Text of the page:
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The Vasa Museum (Vasamuseet)

By just taking a walk, the bus or a ferry to the island of Djurgården, you can see the warship Vasa, from the 17th century, at the Vasa Museum. The Vasa Museum is Scandinavia's most visited museum. There is also a permanent exhibit, a cinema, a shop and restaurant.

The Vasa warship was built by Henrik Hybertsson, ordered by King Gustavus Adolphus, and ready to sail in 1628. It was to be the the largest warship in the world. On August 10 the Vasa was to be launched on its maiden voyage. In front of spectators, many foreign, the ship began to heel over after only a few minutes of sailing. Water rushed into the gunports and the ship sank! 30 to 50 people, of the 150 onboard, drowned.

King Gustavus Adolphus, who had been in Poland at the time, responded that the guilty parties had to be punished. As it turned out, no one was condemned for the disaster and it was found that the ship had been badly proportioned. The Vasa had been built with two gun decks with heavy artillery on both, when normally lighter artillery should have been placed on the upper deck.

It wasn’t until 1961, 333 years later, that the Vasa was brought to the surface again, after 5 years of salvage work. Anders Franzén had found the Vasa in 1956 and was able to obtain support for the idea of salvaging the ship. In 1962 a temporary museum was opened - the Vasavarvet. The Vasa is the biggest single object that has ever been preserved. In 1990 the new Vasa Museum was inaugurated.

Not only the ship was salvaged but so were the 700 sculptures and ornaments that decorated the ship. Just like the Vasa's hull, the sculptures are now a dark brown due to their time in the water and the conservation process. Yet, experts are trying to find out exactly how the sculptures were painted.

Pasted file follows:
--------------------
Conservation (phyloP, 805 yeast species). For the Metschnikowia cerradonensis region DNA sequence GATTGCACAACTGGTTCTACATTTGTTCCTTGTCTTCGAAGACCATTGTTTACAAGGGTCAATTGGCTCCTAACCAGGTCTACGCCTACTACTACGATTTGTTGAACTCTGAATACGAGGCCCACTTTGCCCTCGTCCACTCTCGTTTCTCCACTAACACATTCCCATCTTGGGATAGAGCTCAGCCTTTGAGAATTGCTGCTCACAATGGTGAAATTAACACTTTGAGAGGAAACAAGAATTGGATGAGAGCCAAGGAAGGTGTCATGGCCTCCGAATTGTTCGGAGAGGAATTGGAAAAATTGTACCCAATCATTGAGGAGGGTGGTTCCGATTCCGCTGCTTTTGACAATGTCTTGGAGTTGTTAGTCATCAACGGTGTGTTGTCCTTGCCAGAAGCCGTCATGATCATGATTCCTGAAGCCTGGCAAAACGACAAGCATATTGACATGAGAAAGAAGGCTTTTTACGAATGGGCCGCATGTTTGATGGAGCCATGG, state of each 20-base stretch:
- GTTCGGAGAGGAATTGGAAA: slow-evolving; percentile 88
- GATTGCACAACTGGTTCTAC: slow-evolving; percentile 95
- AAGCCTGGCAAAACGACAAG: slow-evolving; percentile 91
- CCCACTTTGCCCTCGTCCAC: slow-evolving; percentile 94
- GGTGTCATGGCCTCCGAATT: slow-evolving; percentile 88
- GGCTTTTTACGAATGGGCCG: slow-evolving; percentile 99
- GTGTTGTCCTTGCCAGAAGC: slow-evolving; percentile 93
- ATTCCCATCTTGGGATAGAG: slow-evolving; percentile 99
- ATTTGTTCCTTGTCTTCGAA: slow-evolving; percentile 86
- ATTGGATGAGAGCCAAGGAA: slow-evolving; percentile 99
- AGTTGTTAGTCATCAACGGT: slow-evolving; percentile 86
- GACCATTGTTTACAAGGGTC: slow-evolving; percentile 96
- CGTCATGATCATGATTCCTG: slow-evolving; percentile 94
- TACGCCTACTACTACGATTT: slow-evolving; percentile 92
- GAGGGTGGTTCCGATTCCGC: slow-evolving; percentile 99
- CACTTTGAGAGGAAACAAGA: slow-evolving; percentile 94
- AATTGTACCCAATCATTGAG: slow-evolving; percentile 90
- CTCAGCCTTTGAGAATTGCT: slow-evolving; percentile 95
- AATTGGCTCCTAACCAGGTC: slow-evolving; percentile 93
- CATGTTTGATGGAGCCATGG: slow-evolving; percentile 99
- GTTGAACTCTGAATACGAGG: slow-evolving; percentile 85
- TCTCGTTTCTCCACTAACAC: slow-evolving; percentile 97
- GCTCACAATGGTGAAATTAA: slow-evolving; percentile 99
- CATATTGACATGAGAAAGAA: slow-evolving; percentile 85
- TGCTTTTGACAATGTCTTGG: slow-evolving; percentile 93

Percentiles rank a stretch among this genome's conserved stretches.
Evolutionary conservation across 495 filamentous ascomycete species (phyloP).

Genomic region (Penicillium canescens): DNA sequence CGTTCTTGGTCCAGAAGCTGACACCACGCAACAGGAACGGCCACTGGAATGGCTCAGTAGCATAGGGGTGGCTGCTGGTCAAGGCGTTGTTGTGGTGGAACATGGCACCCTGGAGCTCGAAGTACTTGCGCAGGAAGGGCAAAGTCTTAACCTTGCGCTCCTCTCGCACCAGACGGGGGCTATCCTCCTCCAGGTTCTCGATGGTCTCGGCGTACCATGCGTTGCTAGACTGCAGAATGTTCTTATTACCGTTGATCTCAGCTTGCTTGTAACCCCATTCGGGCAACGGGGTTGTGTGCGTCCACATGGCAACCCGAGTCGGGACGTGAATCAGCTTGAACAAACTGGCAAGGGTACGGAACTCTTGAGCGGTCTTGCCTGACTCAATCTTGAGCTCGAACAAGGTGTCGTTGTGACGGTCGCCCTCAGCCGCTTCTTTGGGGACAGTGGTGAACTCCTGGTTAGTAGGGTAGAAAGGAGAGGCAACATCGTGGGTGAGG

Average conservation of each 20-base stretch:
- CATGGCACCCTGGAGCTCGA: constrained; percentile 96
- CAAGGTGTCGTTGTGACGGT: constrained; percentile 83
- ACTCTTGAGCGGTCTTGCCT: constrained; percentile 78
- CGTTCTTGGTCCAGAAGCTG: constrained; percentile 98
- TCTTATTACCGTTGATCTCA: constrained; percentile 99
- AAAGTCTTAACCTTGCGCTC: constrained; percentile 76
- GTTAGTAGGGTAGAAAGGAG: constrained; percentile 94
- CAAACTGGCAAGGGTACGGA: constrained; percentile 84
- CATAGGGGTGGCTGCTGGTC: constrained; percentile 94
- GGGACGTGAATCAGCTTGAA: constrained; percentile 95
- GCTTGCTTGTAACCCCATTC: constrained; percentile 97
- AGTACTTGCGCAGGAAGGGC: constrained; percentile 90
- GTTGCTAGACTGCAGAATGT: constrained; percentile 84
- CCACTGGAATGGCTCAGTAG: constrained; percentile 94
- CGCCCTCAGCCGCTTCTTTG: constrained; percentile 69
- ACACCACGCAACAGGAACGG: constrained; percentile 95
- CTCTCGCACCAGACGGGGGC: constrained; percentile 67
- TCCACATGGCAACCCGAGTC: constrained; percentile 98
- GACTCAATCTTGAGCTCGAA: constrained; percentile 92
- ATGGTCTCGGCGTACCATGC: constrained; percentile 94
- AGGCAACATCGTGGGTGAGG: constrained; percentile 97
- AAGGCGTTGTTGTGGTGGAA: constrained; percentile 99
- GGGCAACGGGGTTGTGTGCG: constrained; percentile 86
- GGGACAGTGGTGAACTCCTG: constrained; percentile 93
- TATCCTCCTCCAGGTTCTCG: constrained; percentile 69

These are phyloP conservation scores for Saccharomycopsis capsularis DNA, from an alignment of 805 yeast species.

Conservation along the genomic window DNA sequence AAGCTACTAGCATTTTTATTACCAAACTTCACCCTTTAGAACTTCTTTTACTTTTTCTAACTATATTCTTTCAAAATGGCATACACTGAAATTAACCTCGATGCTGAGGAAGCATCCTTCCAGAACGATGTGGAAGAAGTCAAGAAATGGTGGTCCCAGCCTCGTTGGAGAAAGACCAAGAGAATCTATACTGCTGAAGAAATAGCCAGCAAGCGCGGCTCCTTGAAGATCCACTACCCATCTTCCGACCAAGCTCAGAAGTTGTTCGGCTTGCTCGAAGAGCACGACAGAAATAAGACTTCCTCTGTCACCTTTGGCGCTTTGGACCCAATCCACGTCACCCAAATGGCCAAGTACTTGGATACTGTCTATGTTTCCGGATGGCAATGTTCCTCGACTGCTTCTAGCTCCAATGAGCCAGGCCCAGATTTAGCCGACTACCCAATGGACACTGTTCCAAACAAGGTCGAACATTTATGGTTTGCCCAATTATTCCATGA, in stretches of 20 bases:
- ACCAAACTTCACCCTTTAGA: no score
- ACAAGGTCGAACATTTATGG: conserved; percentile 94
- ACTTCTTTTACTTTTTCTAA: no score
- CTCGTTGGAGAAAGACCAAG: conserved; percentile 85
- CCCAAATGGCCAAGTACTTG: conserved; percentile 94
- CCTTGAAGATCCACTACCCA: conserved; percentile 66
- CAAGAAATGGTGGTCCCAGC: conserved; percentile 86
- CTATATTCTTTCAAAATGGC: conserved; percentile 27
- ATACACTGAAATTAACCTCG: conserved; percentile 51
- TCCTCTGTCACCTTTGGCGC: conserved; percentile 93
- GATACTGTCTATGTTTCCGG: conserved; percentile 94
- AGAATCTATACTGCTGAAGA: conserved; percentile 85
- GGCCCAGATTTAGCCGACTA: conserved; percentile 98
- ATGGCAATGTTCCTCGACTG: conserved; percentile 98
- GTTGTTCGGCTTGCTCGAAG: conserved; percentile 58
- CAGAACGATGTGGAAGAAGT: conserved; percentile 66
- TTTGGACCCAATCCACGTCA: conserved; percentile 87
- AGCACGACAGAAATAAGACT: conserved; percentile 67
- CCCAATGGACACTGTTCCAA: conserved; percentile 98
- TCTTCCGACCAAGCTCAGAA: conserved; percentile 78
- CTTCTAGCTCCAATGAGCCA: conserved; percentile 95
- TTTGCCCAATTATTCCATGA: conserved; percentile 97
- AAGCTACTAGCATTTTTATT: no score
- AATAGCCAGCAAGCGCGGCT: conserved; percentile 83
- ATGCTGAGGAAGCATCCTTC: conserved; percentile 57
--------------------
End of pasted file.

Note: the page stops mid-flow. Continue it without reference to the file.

Coming to see the Vasa, and visiting the museum, will enhance your appreciation of ship building and Sweden’s history. It is a national treasure and has become a national monument.


Total length including bow-sprit - 69 metres
Length of the hull - 61 metres
Length of the hull between prow and stern - 47.5 metres
Maximum width - 11.7 metres
From keel to the top of the main mast - 52.5 metres
Height of the stern - 19.3 metres
4.8 metres

1,210 tons
Sail area
1,275 square metres
No. of sails
10 - of which six have been preserved (the oldest sails in the world)

64 guns, including:
24-pounders - 48
3-pounders - 8
1-pounders - 2
Mortars - 6

445 men, including: Seamen - 145
Soldiers - 300 (not on board when the Vasa sank)

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